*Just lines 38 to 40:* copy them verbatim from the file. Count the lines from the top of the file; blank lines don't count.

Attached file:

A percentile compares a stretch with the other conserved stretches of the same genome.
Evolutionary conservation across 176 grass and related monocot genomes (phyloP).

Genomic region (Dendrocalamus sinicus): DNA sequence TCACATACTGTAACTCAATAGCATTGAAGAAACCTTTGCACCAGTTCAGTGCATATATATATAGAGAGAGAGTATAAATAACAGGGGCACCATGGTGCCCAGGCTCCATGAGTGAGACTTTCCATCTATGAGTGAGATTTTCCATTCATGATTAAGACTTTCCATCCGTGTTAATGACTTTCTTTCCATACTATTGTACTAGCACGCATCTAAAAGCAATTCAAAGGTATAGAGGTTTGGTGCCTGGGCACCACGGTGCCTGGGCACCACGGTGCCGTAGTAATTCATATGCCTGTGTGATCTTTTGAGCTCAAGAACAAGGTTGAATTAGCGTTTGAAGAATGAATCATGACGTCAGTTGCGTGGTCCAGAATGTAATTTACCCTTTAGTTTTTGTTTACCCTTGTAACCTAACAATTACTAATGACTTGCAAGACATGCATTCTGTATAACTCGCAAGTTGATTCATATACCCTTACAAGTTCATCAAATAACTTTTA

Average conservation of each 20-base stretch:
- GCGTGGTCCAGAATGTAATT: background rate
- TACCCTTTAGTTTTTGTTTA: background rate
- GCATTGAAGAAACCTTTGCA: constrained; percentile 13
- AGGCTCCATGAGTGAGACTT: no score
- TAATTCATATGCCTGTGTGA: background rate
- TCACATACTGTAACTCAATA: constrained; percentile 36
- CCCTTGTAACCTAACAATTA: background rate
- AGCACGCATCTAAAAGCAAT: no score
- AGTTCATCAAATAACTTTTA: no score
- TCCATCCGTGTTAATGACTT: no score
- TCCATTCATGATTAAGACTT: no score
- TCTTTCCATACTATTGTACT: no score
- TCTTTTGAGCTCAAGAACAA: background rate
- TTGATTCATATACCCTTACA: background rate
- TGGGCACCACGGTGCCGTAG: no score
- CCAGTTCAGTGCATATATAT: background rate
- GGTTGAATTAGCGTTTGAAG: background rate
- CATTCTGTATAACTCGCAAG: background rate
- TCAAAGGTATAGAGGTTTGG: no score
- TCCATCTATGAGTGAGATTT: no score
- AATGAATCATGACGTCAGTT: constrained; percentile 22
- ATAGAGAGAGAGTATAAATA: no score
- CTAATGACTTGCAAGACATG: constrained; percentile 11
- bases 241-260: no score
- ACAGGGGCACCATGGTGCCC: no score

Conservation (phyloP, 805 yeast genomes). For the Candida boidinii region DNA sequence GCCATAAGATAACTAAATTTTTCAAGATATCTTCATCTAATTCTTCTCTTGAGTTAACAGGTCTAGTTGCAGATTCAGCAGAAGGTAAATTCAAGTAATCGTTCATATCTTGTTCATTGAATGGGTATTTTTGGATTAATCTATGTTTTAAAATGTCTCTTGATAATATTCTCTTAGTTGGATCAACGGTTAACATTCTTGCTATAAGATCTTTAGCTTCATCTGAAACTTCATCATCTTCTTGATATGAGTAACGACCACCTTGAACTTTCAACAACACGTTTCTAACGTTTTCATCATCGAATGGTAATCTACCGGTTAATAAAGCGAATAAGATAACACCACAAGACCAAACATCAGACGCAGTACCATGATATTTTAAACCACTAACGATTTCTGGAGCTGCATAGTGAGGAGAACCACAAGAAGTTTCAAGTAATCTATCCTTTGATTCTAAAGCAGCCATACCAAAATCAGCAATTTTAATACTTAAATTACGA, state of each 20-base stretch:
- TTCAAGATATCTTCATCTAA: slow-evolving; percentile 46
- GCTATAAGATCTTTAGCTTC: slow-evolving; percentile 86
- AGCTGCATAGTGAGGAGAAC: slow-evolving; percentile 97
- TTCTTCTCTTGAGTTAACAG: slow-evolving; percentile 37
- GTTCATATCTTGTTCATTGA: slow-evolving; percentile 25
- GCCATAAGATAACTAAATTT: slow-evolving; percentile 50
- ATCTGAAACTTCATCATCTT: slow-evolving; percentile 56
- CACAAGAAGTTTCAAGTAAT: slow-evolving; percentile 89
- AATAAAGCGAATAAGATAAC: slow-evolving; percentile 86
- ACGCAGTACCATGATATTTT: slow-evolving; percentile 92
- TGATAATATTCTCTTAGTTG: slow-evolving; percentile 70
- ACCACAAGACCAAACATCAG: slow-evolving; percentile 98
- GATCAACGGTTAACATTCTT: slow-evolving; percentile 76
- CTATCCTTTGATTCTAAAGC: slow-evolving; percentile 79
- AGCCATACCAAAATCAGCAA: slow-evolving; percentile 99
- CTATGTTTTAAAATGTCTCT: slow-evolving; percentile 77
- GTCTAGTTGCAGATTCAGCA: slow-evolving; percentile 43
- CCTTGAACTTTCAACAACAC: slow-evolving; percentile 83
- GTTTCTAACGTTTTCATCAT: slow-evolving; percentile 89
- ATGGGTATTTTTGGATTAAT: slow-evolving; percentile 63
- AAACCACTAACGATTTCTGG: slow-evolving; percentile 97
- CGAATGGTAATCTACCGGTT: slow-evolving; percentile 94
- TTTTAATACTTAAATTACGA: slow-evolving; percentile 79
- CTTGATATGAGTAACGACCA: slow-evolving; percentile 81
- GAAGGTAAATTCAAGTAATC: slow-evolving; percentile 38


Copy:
- CACAAGAAGTTTCAAGTAAT: slow-evolving; percentile 89
- AATAAAGCGAATAAGATAAC: slow-evolving; percentile 86
- ACGCAGTACCATGATATTTT: slow-evolving; percentile 92